applications written in Python.

Uche Ogbuji

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Apr 10, 2003, 11:04:40 AM4/10/03
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mar...@v.loewis.de (Martin v. Löwis) wrote in message news:<m3r88kk...@mira.informatik.hu-berlin.de>...

True, and Mike Olson did some pretty thorough analysis on this. See:

http://www-106.ibm.com/developerworks/library/ws-pyth9/


--Uche
http://uche.ogbuji.net

Robin Becker

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Apr 10, 2003, 2:21:32 PM4/10/03
to
In article <d116fbae.03041...@posting.google.com>, Uche
Ogbuji <uc...@ogbuji.net> writes
>mar...@v.loewis.de (Martin v. Löwis) wrote in message news:<m3r88kk24p.fsf@mira.

>informatik.hu-berlin.de>...
>> escala...@yahoo.com (robin) writes:
>>
>> > If you want the biggest, boldest approach and don't care about
>> > overhead, use CORBA.
>>
>> I can't agree with that analysis: CORBA has, of all your alternatives,
>> the least network bandwidth requirements.
>
>True, and Mike Olson did some pretty thorough analysis on this. See:
>
>http://www-106.ibm.com/developerworks/library/ws-pyth9/
>
>
>--Uche
>http://uche.ogbuji.net

I'm interested to find out why the python server/client pair is so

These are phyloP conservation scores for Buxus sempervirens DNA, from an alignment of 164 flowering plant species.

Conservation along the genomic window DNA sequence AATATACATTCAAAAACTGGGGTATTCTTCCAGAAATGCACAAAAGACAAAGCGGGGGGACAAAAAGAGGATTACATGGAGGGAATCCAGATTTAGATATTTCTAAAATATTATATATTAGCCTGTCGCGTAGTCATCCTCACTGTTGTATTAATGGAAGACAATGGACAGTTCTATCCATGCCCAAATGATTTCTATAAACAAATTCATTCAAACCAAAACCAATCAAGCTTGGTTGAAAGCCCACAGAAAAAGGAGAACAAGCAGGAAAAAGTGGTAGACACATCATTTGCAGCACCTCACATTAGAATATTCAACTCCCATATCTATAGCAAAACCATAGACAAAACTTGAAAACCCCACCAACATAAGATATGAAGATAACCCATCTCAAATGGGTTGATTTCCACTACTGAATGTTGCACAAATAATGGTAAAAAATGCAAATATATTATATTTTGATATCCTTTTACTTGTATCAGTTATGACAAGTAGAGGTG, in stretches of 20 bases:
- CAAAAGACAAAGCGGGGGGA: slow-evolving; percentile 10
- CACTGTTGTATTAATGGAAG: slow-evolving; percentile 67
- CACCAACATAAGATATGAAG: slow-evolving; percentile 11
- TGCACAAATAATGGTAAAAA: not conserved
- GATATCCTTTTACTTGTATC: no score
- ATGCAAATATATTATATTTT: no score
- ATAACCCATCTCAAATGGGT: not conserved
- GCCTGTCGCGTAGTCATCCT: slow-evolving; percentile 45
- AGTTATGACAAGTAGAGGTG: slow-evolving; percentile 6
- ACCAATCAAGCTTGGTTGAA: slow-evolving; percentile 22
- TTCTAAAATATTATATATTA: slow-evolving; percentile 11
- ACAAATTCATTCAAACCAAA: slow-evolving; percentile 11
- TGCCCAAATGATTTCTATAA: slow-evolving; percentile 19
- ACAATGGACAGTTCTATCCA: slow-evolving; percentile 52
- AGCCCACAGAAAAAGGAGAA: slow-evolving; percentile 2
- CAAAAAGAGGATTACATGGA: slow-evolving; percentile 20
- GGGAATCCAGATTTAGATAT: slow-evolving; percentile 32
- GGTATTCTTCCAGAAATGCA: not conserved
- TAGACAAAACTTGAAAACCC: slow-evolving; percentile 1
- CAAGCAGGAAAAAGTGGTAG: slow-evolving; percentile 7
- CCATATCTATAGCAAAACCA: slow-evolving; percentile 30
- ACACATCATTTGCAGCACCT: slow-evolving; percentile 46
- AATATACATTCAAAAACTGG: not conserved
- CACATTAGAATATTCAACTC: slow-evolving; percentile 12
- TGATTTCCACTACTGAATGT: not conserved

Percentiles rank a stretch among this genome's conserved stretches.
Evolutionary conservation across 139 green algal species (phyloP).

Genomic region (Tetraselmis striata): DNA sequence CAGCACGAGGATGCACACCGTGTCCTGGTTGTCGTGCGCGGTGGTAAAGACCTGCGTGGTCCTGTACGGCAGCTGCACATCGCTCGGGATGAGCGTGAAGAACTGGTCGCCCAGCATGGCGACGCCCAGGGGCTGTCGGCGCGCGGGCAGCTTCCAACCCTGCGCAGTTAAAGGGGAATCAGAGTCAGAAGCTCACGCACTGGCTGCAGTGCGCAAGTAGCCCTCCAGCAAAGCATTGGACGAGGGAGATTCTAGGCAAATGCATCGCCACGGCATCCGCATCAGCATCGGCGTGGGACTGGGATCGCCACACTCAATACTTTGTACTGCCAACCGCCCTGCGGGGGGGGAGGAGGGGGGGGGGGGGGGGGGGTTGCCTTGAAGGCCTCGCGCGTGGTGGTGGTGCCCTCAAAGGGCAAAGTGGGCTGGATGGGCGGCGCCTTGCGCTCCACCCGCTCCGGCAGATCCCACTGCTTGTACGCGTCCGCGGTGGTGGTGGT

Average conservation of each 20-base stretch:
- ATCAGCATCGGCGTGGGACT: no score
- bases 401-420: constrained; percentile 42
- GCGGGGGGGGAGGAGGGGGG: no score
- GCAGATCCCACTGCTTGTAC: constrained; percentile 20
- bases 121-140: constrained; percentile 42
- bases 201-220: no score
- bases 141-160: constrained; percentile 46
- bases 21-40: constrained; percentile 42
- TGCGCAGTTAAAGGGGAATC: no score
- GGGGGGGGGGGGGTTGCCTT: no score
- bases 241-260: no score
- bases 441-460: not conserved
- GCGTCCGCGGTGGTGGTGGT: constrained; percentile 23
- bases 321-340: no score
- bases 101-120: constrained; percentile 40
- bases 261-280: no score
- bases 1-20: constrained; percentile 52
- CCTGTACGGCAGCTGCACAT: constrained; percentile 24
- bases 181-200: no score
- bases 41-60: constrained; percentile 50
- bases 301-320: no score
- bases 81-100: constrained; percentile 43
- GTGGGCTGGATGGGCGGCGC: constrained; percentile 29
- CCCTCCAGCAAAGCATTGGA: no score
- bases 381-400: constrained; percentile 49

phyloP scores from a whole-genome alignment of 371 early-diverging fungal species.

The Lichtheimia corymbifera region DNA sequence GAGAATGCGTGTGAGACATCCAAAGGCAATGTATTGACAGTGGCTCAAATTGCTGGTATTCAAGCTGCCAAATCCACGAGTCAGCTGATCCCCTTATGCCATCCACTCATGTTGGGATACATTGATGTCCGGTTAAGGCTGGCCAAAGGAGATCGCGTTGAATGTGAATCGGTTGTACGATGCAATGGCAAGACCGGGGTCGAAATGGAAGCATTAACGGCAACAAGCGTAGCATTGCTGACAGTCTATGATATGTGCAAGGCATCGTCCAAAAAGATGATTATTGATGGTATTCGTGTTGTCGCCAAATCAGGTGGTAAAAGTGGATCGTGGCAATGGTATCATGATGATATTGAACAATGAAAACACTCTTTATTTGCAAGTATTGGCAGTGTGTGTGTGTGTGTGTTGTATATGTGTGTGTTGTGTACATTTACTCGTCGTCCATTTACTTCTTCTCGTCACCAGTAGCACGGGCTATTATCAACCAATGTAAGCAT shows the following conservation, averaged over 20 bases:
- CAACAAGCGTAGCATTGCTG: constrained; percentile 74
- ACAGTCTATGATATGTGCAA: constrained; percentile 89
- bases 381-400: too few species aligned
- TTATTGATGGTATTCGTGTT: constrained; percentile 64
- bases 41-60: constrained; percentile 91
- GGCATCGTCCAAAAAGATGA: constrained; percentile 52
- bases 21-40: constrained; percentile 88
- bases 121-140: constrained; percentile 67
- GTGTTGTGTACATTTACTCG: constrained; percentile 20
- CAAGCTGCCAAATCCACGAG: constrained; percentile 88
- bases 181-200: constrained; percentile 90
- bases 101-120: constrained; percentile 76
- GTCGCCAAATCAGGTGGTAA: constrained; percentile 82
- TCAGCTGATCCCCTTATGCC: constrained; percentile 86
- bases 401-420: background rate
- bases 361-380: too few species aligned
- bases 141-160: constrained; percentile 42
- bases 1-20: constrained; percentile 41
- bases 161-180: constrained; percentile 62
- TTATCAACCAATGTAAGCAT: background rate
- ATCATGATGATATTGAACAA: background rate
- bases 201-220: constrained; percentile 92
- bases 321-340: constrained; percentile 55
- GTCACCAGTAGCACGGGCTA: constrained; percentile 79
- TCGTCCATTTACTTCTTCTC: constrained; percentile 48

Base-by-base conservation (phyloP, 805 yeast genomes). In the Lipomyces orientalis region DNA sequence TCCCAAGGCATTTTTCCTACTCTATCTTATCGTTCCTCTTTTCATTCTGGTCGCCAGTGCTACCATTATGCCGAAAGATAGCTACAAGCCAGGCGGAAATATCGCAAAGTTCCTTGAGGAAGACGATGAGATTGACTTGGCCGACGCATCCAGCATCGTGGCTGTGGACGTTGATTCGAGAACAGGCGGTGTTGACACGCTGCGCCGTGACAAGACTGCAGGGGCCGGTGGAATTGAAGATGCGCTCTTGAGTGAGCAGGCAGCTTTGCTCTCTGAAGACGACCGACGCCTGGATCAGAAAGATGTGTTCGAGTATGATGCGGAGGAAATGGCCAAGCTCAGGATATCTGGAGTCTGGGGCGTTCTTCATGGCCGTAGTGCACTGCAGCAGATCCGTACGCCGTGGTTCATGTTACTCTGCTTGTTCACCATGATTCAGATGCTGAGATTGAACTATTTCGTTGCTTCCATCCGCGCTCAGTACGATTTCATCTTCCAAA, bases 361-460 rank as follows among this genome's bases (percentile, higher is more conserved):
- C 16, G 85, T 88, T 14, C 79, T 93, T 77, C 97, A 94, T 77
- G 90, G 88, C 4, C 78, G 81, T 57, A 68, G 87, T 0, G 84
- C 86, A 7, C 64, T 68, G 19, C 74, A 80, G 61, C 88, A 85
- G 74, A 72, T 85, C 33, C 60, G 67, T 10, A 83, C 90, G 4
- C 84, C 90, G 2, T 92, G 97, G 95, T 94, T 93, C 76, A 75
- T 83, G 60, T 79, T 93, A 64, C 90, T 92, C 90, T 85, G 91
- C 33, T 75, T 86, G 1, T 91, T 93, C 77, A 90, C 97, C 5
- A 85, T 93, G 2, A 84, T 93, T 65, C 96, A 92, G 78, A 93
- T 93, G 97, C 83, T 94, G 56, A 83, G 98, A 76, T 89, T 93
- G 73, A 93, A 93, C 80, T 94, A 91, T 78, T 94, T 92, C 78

abominably slow when going across our lightly loaded 100/10 Mbs
ethernet.


I modified the time-client.py script to allow setting of the server name
using an environ script.

When using the time-client on the same machine I see
C:\Python\tmp\test_servers>time-client.py
Connecting to ('localhost', 8080)
Time to connect: 0.040000

Sending a long string to the server
Time to send a string of 21000 chars, 0.000000

Recieving a long stirng from the server
Time to receive a string of 22000 chars, 0.000000

Sending lots of ints to the server
Time to send 5000 ints, 32.297000 (0.006459 per call)

On a machine on the same local net I see
R:\Python\tmp\test_servers>time-client.py
Connecting to ('192.168.0.3', 8080)
Time to connect: 0.000000

Sending a long string to the server
Time to send a string of 21000 chars, 0.000000

Recieving a long stirng from the server
Time to receive a string of 1455 chars, 0.000000

Sending lots of ints to the server
Time to send 5000 ints, 1007.937000 (0.201587 per call)


What am I missing that causes such painfully slow connections?
--
Robin Becker

Duncan Grisby

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Apr 10, 2003, 8:03:33 PM4/10/03
to
In article <d116fbae.03041...@posting.google.com>,
Uche Ogbuji <uc...@ogbuji.net> wrote:

>True, and Mike Olson did some pretty thorough analysis on this. See:
>
>http://www-106.ibm.com/developerworks/library/ws-pyth9/

Interesting article. Unfortunately, the first two timings of the CORBA
client aren't timing what Mike thinks they are. The first time, for
"connecting to server" doesn't actually connect to the server at all.
It just creates an object reference for it.

The second time, for "send string" _is_ timing sending a string, but
that is also when the TCP connection to the server is made. A
significant portion of the time is spent setting up the connection,
not transferring the string. If I modify the client to do the first
call twice, I get

Connecting to server
Time to connect to server, 0.000386

Sending a long string to the server